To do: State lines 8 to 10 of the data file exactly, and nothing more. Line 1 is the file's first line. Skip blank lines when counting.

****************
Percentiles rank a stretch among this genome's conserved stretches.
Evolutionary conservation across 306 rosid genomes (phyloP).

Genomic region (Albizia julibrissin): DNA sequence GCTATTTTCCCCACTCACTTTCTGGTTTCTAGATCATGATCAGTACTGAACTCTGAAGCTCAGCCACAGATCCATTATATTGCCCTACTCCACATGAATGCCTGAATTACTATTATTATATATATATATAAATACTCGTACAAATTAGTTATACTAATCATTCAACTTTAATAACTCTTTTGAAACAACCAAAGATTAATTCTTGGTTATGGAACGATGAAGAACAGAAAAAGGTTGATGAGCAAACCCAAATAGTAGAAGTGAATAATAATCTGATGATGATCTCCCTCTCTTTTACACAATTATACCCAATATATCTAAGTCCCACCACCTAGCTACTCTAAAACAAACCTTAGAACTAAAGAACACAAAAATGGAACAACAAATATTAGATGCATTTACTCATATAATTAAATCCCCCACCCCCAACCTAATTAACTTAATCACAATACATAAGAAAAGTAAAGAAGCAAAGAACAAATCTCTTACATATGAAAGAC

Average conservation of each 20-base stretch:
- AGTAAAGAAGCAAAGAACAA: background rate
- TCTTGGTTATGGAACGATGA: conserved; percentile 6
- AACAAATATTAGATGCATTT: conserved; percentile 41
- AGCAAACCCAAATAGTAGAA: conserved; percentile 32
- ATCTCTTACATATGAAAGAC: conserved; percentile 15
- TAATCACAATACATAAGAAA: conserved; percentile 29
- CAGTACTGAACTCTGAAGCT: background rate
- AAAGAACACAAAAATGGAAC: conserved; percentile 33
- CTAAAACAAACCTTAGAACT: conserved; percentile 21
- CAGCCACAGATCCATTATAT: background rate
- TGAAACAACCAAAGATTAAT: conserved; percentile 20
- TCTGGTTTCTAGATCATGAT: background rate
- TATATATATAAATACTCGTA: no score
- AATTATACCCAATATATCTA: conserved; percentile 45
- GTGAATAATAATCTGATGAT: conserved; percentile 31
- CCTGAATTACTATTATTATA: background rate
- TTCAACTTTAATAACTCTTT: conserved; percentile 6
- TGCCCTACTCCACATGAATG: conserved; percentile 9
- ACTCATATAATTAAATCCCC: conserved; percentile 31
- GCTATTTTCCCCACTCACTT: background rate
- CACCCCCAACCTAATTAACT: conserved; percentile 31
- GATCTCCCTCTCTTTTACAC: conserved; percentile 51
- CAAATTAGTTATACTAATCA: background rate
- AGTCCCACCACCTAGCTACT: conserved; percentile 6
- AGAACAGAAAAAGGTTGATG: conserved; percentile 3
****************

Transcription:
- AGCAAACCCAAATAGTAGAA: conserved; percentile 32
- ATCTCTTACATATGAAAGAC: conserved; percentile 15
- TAATCACAATACATAAGAAA: conserved; percentile 29